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I'm writing my first website using php/mysql, and jquery. For the next part, the user will apply filters and sorts to find specific items (like an advanced search, kind of) and there will also be a search box. I want the data to reflect the change as soon as any checkbox filter is changed (currently have a test ajax call with no database query to do this that works well).

Would it be better to re-form the query string and re query the data each time a filter changes, or to make one large query and filter the results depending on the filters?

For the time being, the number of records will be low, but it's possible to grow into the thousands.

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do you want redundant data? –  Daniel Ruf Jul 30 '11 at 19:35
@Daniel Ruf I'm not sure what you mean by that. The filtering and sorting will be pulling from a single table, and displaying the results. –  xdumaine Jul 30 '11 at 20:04
well if you load multiple times data that is the same as before into javascript as objects thats too much and most of the data will be the same, create the right mysql query and let the server process it for you (so the client doenst hang) most time your server does nothing you can load this query with ajax using .load() and give a php file parameters for sorting and so on –  Daniel Ruf Jul 31 '11 at 7:50

2 Answers 2

up vote 7 down vote accepted

I would say build the query solely based on the data the user has selected, simply because when the data does become large and unwieldy, it would be silly to send that all to the client. It would be detrimental to performance in two main ways, if you think about it:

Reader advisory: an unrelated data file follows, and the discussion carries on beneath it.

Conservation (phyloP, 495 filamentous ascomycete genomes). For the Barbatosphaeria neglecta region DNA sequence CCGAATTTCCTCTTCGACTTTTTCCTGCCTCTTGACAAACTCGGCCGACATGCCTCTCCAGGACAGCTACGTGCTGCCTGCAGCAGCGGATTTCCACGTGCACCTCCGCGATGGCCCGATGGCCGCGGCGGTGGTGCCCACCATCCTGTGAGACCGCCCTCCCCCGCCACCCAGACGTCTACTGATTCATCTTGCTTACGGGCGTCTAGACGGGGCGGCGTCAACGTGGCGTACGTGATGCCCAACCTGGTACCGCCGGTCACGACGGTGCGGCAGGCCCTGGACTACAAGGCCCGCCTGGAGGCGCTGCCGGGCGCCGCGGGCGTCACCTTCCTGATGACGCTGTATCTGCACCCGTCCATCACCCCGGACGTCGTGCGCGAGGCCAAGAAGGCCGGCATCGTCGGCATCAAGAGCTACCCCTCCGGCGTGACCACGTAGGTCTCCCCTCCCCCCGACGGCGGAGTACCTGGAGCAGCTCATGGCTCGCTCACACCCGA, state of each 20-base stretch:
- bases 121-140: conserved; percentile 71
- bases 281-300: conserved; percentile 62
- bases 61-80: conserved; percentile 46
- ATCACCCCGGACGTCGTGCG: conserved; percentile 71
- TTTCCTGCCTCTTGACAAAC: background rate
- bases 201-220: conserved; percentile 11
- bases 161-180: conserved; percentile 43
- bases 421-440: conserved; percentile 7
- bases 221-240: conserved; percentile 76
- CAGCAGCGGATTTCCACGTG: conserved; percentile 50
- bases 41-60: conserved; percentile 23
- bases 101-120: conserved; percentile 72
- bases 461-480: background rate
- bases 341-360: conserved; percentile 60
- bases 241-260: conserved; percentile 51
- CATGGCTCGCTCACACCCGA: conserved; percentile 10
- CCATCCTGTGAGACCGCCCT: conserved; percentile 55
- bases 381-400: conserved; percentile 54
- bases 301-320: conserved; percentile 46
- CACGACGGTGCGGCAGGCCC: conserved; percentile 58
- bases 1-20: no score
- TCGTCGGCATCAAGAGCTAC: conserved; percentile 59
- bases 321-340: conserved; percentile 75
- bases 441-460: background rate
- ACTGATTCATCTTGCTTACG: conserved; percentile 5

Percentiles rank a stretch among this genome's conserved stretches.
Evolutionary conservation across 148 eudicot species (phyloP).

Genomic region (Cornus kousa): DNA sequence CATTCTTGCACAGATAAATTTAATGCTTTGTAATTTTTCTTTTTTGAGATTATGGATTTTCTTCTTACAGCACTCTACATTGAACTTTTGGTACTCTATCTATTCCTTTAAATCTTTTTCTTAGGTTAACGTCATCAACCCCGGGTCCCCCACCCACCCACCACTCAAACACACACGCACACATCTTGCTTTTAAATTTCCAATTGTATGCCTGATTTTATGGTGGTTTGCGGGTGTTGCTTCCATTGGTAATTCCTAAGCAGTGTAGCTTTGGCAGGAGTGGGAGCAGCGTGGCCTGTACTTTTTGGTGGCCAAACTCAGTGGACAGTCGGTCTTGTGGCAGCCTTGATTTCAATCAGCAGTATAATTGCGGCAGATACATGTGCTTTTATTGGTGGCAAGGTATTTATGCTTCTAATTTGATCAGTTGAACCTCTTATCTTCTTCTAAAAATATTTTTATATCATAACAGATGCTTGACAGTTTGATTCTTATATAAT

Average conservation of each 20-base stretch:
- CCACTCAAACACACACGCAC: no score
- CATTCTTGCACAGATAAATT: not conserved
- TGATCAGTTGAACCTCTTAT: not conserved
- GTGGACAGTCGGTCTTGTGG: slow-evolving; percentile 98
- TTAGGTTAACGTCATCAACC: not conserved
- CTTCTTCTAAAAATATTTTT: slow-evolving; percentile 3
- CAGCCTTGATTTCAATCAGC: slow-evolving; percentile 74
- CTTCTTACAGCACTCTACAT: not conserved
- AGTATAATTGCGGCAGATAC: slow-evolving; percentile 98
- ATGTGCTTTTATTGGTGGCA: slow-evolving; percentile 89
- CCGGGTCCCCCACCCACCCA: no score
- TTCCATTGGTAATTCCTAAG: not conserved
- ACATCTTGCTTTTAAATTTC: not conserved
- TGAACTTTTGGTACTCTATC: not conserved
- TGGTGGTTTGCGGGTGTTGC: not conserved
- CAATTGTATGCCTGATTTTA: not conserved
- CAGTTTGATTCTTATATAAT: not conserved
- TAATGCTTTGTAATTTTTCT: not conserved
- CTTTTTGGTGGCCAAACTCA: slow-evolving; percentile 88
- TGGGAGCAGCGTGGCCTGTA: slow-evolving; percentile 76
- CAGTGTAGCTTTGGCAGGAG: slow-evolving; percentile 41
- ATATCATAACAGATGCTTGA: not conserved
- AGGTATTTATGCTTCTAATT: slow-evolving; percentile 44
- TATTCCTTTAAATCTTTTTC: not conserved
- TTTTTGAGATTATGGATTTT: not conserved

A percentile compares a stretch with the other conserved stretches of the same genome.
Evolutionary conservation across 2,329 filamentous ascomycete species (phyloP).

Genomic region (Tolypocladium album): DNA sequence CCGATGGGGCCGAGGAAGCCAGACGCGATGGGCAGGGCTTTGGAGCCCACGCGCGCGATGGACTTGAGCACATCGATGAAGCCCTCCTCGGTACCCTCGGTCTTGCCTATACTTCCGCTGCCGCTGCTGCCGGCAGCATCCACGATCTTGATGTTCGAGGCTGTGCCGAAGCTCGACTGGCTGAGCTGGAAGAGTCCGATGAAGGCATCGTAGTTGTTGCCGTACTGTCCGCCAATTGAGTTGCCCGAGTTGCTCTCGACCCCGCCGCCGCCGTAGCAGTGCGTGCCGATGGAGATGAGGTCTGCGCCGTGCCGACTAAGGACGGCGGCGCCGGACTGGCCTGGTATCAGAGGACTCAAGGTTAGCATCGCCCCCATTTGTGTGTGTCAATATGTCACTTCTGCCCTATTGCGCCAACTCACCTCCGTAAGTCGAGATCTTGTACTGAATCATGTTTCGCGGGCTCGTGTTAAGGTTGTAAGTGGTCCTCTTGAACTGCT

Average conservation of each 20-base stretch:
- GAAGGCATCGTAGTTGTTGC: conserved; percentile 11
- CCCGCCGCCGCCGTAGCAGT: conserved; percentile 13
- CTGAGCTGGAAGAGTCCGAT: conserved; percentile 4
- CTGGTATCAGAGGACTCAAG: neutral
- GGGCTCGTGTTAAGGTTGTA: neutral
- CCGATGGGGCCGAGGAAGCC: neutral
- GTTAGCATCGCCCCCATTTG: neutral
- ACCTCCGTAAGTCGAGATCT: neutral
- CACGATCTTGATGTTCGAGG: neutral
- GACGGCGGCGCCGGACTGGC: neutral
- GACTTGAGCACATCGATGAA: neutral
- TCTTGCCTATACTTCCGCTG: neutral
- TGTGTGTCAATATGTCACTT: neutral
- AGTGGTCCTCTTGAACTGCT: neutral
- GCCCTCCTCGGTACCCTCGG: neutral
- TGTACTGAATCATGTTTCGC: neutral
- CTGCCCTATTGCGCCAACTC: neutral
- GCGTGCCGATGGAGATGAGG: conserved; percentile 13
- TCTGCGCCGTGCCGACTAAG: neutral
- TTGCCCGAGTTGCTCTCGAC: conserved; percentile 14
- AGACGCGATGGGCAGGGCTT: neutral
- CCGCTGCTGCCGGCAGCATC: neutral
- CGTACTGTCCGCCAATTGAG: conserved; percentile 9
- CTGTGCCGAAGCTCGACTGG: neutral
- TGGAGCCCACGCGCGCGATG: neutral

1. Large data download to the client.
  2. JavaScript will need to process (sort/filter) the results and display what the user has asked for.

This is a no brainer, in my books. You will end up having to re-work your solution to scale with the size of your database, which is something you don't want.

The server is good at handling queries and sorting and filtering through truckloads of data. That's not really something you should be doing on the client side if you have a choice.

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the "no brainer" part is spot on and I agree. –  jackJoe Jul 30 '11 at 19:49
Thanks! I'm looking forward to getting this implemented! –  xdumaine Aug 1 '11 at 2:01
It also keeps you safe from people that scrape your website from information as well as security and privacy of others –  Nitroware Jan 8 '13 at 23:05

In this case I would suggest ajax calls to get the filtered information. You also may want to limit the number of options shown. Instead of having to render thousands of options (which could be time consuming) you could limit your query to get no more than 25, 50 or 100 options. That saves time (less information to retrieve, less work to do server side, faster data transfer and faster client side operations due to smaller amount. And your users still can use the filtering to get the information they need.

If the number of records is likely to remain low (tens of records instead of thousands) it could be faster to implement client side filtering without using ajax. But then you need to find a way to filter the data in javascript, that could have implications of its own.

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